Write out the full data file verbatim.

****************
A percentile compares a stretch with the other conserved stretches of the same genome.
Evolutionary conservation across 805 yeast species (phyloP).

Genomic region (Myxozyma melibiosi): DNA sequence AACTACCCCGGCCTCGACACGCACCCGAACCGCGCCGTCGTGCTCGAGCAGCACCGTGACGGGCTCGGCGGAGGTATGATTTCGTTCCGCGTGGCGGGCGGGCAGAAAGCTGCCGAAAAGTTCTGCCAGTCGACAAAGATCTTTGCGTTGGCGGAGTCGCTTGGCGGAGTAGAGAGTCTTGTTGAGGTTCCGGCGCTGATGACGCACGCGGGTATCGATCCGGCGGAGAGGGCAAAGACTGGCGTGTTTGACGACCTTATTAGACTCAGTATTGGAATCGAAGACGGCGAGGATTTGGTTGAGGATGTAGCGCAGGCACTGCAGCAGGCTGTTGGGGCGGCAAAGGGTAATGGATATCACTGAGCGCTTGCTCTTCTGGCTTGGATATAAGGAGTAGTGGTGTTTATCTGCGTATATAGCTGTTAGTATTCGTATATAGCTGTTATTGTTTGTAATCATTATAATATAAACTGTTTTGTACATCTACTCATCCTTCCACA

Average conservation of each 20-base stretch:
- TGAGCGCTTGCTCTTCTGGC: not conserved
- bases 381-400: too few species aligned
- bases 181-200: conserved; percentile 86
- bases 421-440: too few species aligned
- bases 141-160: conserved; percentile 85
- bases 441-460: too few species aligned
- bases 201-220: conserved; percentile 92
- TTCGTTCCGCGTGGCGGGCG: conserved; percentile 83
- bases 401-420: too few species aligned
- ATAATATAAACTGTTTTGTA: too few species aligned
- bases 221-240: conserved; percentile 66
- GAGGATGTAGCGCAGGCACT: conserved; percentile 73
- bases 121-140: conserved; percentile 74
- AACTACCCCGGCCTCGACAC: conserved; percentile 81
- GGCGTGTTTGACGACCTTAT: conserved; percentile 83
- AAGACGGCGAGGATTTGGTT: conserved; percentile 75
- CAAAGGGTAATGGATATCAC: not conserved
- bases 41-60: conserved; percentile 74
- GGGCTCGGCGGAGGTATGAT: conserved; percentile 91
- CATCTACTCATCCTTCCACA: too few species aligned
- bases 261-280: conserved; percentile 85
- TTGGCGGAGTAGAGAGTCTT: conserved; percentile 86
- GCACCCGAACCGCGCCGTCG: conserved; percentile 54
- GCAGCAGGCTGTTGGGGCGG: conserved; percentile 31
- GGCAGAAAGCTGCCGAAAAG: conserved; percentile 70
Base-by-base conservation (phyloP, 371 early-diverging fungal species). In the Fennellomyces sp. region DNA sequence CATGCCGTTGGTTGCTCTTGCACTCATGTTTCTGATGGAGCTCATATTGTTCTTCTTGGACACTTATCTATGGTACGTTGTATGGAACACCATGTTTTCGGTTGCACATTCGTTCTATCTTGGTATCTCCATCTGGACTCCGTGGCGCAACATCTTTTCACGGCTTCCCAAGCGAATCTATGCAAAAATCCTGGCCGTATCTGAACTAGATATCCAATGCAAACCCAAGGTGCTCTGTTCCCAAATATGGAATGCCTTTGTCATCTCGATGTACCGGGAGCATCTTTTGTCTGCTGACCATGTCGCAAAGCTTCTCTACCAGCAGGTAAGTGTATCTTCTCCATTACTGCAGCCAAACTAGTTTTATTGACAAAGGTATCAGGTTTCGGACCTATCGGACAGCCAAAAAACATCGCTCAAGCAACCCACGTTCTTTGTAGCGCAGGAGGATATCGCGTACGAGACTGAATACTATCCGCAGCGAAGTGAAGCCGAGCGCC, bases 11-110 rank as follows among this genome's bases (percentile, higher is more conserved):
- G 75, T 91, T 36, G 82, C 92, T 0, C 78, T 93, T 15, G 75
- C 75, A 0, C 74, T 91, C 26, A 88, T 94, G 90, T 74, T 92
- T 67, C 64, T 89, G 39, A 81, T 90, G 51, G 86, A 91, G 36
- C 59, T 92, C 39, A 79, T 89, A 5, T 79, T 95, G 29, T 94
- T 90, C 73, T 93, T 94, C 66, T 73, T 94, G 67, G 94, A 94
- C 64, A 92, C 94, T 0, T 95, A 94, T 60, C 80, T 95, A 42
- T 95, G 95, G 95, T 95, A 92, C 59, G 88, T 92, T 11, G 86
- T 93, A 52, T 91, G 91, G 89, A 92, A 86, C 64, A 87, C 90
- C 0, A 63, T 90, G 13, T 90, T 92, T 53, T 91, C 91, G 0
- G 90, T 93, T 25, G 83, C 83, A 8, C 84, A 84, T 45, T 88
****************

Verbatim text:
A percentile compares a stretch with the other conserved stretches of the same genome.
Evolutionary conservation across 805 yeast species (phyloP).

Genomic region (Myxozyma melibiosi): DNA sequence AACTACCCCGGCCTCGACACGCACCCGAACCGCGCCGTCGTGCTCGAGCAGCACCGTGACGGGCTCGGCGGAGGTATGATTTCGTTCCGCGTGGCGGGCGGGCAGAAAGCTGCCGAAAAGTTCTGCCAGTCGACAAAGATCTTTGCGTTGGCGGAGTCGCTTGGCGGAGTAGAGAGTCTTGTTGAGGTTCCGGCGCTGATGACGCACGCGGGTATCGATCCGGCGGAGAGGGCAAAGACTGGCGTGTTTGACGACCTTATTAGACTCAGTATTGGAATCGAAGACGGCGAGGATTTGGTTGAGGATGTAGCGCAGGCACTGCAGCAGGCTGTTGGGGCGGCAAAGGGTAATGGATATCACTGAGCGCTTGCTCTTCTGGCTTGGATATAAGGAGTAGTGGTGTTTATCTGCGTATATAGCTGTTAGTATTCGTATATAGCTGTTATTGTTTGTAATCATTATAATATAAACTGTTTTGTACATCTACTCATCCTTCCACA

Average conservation of each 20-base stretch:
- TGAGCGCTTGCTCTTCTGGC: not conserved
- bases 381-400: too few species aligned
- bases 181-200: conserved; percentile 86
- bases 421-440: too few species aligned
- bases 141-160: conserved; percentile 85
- bases 441-460: too few species aligned
- bases 201-220: conserved; percentile 92
- TTCGTTCCGCGTGGCGGGCG: conserved; percentile 83
- bases 401-420: too few species aligned
- ATAATATAAACTGTTTTGTA: too few species aligned
- bases 221-240: conserved; percentile 66
- GAGGATGTAGCGCAGGCACT: conserved; percentile 73
- bases 121-140: conserved; percentile 74
- AACTACCCCGGCCTCGACAC: conserved; percentile 81
- GGCGTGTTTGACGACCTTAT: conserved; percentile 83
- AAGACGGCGAGGATTTGGTT: conserved; percentile 75
- CAAAGGGTAATGGATATCAC: not conserved
- bases 41-60: conserved; percentile 74
- GGGCTCGGCGGAGGTATGAT: conserved; percentile 91
- CATCTACTCATCCTTCCACA: too few species aligned
- bases 261-280: conserved; percentile 85
- TTGGCGGAGTAGAGAGTCTT: conserved; percentile 86
- GCACCCGAACCGCGCCGTCG: conserved; percentile 54
- GCAGCAGGCTGTTGGGGCGG: conserved; percentile 31
- GGCAGAAAGCTGCCGAAAAG: conserved; percentile 70
Base-by-base conservation (phyloP, 371 early-diverging fungal species). In the Fennellomyces sp. region DNA sequence CATGCCGTTGGTTGCTCTTGCACTCATGTTTCTGATGGAGCTCATATTGTTCTTCTTGGACACTTATCTATGGTACGTTGTATGGAACACCATGTTTTCGGTTGCACATTCGTTCTATCTTGGTATCTCCATCTGGACTCCGTGGCGCAACATCTTTTCACGGCTTCCCAAGCGAATCTATGCAAAAATCCTGGCCGTATCTGAACTAGATATCCAATGCAAACCCAAGGTGCTCTGTTCCCAAATATGGAATGCCTTTGTCATCTCGATGTACCGGGAGCATCTTTTGTCTGCTGACCATGTCGCAAAGCTTCTCTACCAGCAGGTAAGTGTATCTTCTCCATTACTGCAGCCAAACTAGTTTTATTGACAAAGGTATCAGGTTTCGGACCTATCGGACAGCCAAAAAACATCGCTCAAGCAACCCACGTTCTTTGTAGCGCAGGAGGATATCGCGTACGAGACTGAATACTATCCGCAGCGAAGTGAAGCCGAGCGCC, bases 11-110 rank as follows among this genome's bases (percentile, higher is more conserved):
- G 75, T 91, T 36, G 82, C 92, T 0, C 78, T 93, T 15, G 75
- C 75, A 0, C 74, T 91, C 26, A 88, T 94, G 90, T 74, T 92
- T 67, C 64, T 89, G 39, A 81, T 90, G 51, G 86, A 91, G 36
- C 59, T 92, C 39, A 79, T 89, A 5, T 79, T 95, G 29, T 94
- T 90, C 73, T 93, T 94, C 66, T 73, T 94, G 67, G 94, A 94
- C 64, A 92, C 94, T 0, T 95, A 94, T 60, C 80, T 95, A 42
- T 95, G 95, G 95, T 95, A 92, C 59, G 88, T 92, T 11, G 86
- T 93, A 52, T 91, G 91, G 89, A 92, A 86, C 64, A 87, C 90
- C 0, A 63, T 90, G 13, T 90, T 92, T 53, T 91, C 91, G 0
- G 90, T 93, T 25, G 83, C 83, A 8, C 84, A 84, T 45, T 88